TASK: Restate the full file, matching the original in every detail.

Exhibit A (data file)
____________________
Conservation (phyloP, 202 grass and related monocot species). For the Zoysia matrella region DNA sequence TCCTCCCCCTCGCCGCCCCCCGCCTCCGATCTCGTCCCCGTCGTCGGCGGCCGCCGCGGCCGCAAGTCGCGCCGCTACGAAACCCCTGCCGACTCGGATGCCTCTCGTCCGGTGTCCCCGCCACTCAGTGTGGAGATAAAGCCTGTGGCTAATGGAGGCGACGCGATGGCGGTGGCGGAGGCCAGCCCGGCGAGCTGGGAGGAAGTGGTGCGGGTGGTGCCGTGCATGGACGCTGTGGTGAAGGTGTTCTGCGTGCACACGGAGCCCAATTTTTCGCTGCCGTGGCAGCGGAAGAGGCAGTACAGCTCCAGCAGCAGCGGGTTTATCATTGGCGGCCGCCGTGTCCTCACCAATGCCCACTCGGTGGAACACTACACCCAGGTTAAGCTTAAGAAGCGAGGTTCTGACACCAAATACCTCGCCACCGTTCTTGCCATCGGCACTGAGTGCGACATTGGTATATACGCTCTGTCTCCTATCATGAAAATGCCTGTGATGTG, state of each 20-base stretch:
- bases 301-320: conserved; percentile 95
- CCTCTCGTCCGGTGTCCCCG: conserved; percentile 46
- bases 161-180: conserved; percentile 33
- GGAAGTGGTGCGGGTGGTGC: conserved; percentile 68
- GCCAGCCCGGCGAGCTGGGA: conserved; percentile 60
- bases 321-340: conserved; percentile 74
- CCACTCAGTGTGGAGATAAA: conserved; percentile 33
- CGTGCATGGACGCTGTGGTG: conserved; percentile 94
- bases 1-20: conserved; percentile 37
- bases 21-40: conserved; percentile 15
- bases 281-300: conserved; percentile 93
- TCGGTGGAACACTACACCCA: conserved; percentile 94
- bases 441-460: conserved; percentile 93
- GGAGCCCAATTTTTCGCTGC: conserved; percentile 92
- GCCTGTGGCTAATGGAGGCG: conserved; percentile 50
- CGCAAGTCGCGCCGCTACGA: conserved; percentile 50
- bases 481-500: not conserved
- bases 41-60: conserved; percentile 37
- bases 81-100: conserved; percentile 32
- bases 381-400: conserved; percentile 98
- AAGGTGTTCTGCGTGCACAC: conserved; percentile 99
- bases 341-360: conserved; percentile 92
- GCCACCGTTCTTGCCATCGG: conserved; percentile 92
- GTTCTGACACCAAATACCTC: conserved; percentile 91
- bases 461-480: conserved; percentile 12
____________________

Conservation (phyloP, 202 grass and related monocot species). For the Zoysia matrella region DNA sequence TCCTCCCCCTCGCCGCCCCCCGCCTCCGATCTCGTCCCCGTCGTCGGCGGCCGCCGCGGCCGCAAGTCGCGCCGCTACGAAACCCCTGCCGACTCGGATGCCTCTCGTCCGGTGTCCCCGCCACTCAGTGTGGAGATAAAGCCTGTGGCTAATGGAGGCGACGCGATGGCGGTGGCGGAGGCCAGCCCGGCGAGCTGGGAGGAAGTGGTGCGGGTGGTGCCGTGCATGGACGCTGTGGTGAAGGTGTTCTGCGTGCACACGGAGCCCAATTTTTCGCTGCCGTGGCAGCGGAAGAGGCAGTACAGCTCCAGCAGCAGCGGGTTTATCATTGGCGGCCGCCGTGTCCTCACCAATGCCCACTCGGTGGAACACTACACCCAGGTTAAGCTTAAGAAGCGAGGTTCTGACACCAAATACCTCGCCACCGTTCTTGCCATCGGCACTGAGTGCGACATTGGTATATACGCTCTGTCTCCTATCATGAAAATGCCTGTGATGTG, state of each 20-base stretch:
- bases 301-320: conserved; percentile 95
- CCTCTCGTCCGGTGTCCCCG: conserved; percentile 46
- bases 161-180: conserved; percentile 33
- GGAAGTGGTGCGGGTGGTGC: conserved; percentile 68
- GCCAGCCCGGCGAGCTGGGA: conserved; percentile 60
- bases 321-340: conserved; percentile 74
- CCACTCAGTGTGGAGATAAA: conserved; percentile 33
- CGTGCATGGACGCTGTGGTG: conserved; percentile 94
- bases 1-20: conserved; percentile 37
- bases 21-40: conserved; percentile 15
- bases 281-300: conserved; percentile 93
- TCGGTGGAACACTACACCCA: conserved; percentile 94
- bases 441-460: conserved; percentile 93
- GGAGCCCAATTTTTCGCTGC: conserved; percentile 92
- GCCTGTGGCTAATGGAGGCG: conserved; percentile 50
- CGCAAGTCGCGCCGCTACGA: conserved; percentile 50
- bases 481-500: not conserved
- bases 41-60: conserved; percentile 37
- bases 81-100: conserved; percentile 32
- bases 381-400: conserved; percentile 98
- AAGGTGTTCTGCGTGCACAC: conserved; percentile 99
- bases 341-360: conserved; percentile 92
- GCCACCGTTCTTGCCATCGG: conserved; percentile 92
- GTTCTGACACCAAATACCTC: conserved; percentile 91
- bases 461-480: conserved; percentile 12